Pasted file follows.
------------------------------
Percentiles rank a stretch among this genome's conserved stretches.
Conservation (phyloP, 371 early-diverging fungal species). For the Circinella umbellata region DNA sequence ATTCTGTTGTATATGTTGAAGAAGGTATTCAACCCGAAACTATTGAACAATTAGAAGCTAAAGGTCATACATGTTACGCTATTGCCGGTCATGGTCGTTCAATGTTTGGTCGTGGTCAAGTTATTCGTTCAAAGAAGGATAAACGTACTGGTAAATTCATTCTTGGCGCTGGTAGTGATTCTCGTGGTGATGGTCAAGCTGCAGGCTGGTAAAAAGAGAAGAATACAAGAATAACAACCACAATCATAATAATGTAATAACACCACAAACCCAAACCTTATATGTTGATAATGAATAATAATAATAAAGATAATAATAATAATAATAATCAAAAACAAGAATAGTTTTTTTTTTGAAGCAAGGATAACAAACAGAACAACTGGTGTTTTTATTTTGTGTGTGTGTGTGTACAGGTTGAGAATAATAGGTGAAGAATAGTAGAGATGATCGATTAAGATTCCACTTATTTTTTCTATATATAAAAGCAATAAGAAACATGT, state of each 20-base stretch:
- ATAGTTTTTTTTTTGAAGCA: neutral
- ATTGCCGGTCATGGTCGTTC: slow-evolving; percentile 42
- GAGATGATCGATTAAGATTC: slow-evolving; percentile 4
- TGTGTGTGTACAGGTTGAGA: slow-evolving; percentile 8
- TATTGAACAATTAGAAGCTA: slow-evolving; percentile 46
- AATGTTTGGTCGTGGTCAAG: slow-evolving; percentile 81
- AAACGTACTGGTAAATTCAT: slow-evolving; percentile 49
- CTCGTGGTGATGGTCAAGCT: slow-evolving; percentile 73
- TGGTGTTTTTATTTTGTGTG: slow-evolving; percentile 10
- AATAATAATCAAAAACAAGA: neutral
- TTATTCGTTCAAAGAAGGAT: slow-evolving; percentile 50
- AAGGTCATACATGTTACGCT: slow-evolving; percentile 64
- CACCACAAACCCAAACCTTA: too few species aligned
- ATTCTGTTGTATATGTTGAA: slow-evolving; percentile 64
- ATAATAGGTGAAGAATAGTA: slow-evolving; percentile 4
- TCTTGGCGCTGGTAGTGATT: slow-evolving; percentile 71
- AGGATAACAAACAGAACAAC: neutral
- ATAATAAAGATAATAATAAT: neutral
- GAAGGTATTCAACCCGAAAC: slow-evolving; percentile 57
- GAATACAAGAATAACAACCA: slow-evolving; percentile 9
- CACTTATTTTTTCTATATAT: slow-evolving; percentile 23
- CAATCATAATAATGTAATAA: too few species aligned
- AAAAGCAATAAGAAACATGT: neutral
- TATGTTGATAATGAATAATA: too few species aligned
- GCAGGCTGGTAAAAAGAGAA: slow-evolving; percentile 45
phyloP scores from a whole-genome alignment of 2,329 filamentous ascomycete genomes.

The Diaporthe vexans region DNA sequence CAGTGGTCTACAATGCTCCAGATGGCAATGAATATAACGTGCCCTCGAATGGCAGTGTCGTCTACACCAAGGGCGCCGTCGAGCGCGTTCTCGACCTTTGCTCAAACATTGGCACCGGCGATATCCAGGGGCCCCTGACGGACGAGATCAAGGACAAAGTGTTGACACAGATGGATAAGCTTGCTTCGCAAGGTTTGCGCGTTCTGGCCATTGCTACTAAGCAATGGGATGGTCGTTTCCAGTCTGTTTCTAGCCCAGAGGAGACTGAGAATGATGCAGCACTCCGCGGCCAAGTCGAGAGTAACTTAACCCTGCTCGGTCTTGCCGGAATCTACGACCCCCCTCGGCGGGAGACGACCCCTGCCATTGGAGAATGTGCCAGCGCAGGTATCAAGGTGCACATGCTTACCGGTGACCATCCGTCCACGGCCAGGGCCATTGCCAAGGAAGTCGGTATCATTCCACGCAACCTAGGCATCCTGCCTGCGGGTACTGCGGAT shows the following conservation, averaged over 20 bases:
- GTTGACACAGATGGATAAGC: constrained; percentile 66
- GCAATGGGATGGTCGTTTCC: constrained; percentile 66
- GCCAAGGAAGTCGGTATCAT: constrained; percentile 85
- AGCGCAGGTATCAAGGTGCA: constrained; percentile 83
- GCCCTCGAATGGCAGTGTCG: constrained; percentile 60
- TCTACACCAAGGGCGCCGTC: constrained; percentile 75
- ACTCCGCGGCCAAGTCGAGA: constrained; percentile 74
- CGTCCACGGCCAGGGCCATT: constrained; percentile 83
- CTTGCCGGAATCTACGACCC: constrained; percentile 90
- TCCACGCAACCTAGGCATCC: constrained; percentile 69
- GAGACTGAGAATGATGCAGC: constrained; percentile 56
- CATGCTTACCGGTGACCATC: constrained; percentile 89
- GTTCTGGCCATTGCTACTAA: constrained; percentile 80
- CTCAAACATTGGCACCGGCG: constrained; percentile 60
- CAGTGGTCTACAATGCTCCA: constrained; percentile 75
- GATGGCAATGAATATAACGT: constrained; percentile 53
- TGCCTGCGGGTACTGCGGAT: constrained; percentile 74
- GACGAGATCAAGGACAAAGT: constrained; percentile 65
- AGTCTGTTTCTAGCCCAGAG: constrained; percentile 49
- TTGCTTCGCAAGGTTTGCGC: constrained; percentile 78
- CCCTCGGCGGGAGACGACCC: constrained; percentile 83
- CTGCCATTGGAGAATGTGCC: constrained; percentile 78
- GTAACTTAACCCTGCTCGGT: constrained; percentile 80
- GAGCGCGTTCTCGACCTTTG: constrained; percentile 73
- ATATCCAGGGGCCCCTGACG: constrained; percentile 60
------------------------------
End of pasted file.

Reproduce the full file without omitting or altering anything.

Percentiles rank a stretch among this genome's conserved stretches.
Conservation (phyloP, 371 early-diverging fungal species). For the Circinella umbellata region DNA sequence ATTCTGTTGTATATGTTGAAGAAGGTATTCAACCCGAAACTATTGAACAATTAGAAGCTAAAGGTCATACATGTTACGCTATTGCCGGTCATGGTCGTTCAATGTTTGGTCGTGGTCAAGTTATTCGTTCAAAGAAGGATAAACGTACTGGTAAATTCATTCTTGGCGCTGGTAGTGATTCTCGTGGTGATGGTCAAGCTGCAGGCTGGTAAAAAGAGAAGAATACAAGAATAACAACCACAATCATAATAATGTAATAACACCACAAACCCAAACCTTATATGTTGATAATGAATAATAATAATAAAGATAATAATAATAATAATAATCAAAAACAAGAATAGTTTTTTTTTTGAAGCAAGGATAACAAACAGAACAACTGGTGTTTTTATTTTGTGTGTGTGTGTGTACAGGTTGAGAATAATAGGTGAAGAATAGTAGAGATGATCGATTAAGATTCCACTTATTTTTTCTATATATAAAAGCAATAAGAAACATGT, state of each 20-base stretch:
- ATAGTTTTTTTTTTGAAGCA: neutral
- ATTGCCGGTCATGGTCGTTC: slow-evolving; percentile 42
- GAGATGATCGATTAAGATTC: slow-evolving; percentile 4
- TGTGTGTGTACAGGTTGAGA: slow-evolving; percentile 8
- TATTGAACAATTAGAAGCTA: slow-evolving; percentile 46
- AATGTTTGGTCGTGGTCAAG: slow-evolving; percentile 81
- AAACGTACTGGTAAATTCAT: slow-evolving; percentile 49
- CTCGTGGTGATGGTCAAGCT: slow-evolving; percentile 73
- TGGTGTTTTTATTTTGTGTG: slow-evolving; percentile 10
- AATAATAATCAAAAACAAGA: neutral
- TTATTCGTTCAAAGAAGGAT: slow-evolving; percentile 50
- AAGGTCATACATGTTACGCT: slow-evolving; percentile 64
- CACCACAAACCCAAACCTTA: too few species aligned
- ATTCTGTTGTATATGTTGAA: slow-evolving; percentile 64
- ATAATAGGTGAAGAATAGTA: slow-evolving; percentile 4
- TCTTGGCGCTGGTAGTGATT: slow-evolving; percentile 71
- AGGATAACAAACAGAACAAC: neutral
- ATAATAAAGATAATAATAAT: neutral
- GAAGGTATTCAACCCGAAAC: slow-evolving; percentile 57
- GAATACAAGAATAACAACCA: slow-evolving; percentile 9
- CACTTATTTTTTCTATATAT: slow-evolving; percentile 23
- CAATCATAATAATGTAATAA: too few species aligned
- AAAAGCAATAAGAAACATGT: neutral
- TATGTTGATAATGAATAATA: too few species aligned
- GCAGGCTGGTAAAAAGAGAA: slow-evolving; percentile 45
phyloP scores from a whole-genome alignment of 2,329 filamentous ascomycete genomes.

The Diaporthe vexans region DNA sequence CAGTGGTCTACAATGCTCCAGATGGCAATGAATATAACGTGCCCTCGAATGGCAGTGTCGTCTACACCAAGGGCGCCGTCGAGCGCGTTCTCGACCTTTGCTCAAACATTGGCACCGGCGATATCCAGGGGCCCCTGACGGACGAGATCAAGGACAAAGTGTTGACACAGATGGATAAGCTTGCTTCGCAAGGTTTGCGCGTTCTGGCCATTGCTACTAAGCAATGGGATGGTCGTTTCCAGTCTGTTTCTAGCCCAGAGGAGACTGAGAATGATGCAGCACTCCGCGGCCAAGTCGAGAGTAACTTAACCCTGCTCGGTCTTGCCGGAATCTACGACCCCCCTCGGCGGGAGACGACCCCTGCCATTGGAGAATGTGCCAGCGCAGGTATCAAGGTGCACATGCTTACCGGTGACCATCCGTCCACGGCCAGGGCCATTGCCAAGGAAGTCGGTATCATTCCACGCAACCTAGGCATCCTGCCTGCGGGTACTGCGGAT shows the following conservation, averaged over 20 bases:
- GTTGACACAGATGGATAAGC: constrained; percentile 66
- GCAATGGGATGGTCGTTTCC: constrained; percentile 66
- GCCAAGGAAGTCGGTATCAT: constrained; percentile 85
- AGCGCAGGTATCAAGGTGCA: constrained; percentile 83
- GCCCTCGAATGGCAGTGTCG: constrained; percentile 60
- TCTACACCAAGGGCGCCGTC: constrained; percentile 75
- ACTCCGCGGCCAAGTCGAGA: constrained; percentile 74
- CGTCCACGGCCAGGGCCATT: constrained; percentile 83
- CTTGCCGGAATCTACGACCC: constrained; percentile 90
- TCCACGCAACCTAGGCATCC: constrained; percentile 69
- GAGACTGAGAATGATGCAGC: constrained; percentile 56
- CATGCTTACCGGTGACCATC: constrained; percentile 89
- GTTCTGGCCATTGCTACTAA: constrained; percentile 80
- CTCAAACATTGGCACCGGCG: constrained; percentile 60
- CAGTGGTCTACAATGCTCCA: constrained; percentile 75
- GATGGCAATGAATATAACGT: constrained; percentile 53
- TGCCTGCGGGTACTGCGGAT: constrained; percentile 74
- GACGAGATCAAGGACAAAGT: constrained; percentile 65
- AGTCTGTTTCTAGCCCAGAG: constrained; percentile 49
- TTGCTTCGCAAGGTTTGCGC: constrained; percentile 78
- CCCTCGGCGGGAGACGACCC: constrained; percentile 83
- CTGCCATTGGAGAATGTGCC: constrained; percentile 78
- GTAACTTAACCCTGCTCGGT: constrained; percentile 80
- GAGCGCGTTCTCGACCTTTG: constrained; percentile 73
- ATATCCAGGGGCCCCTGACG: constrained; percentile 60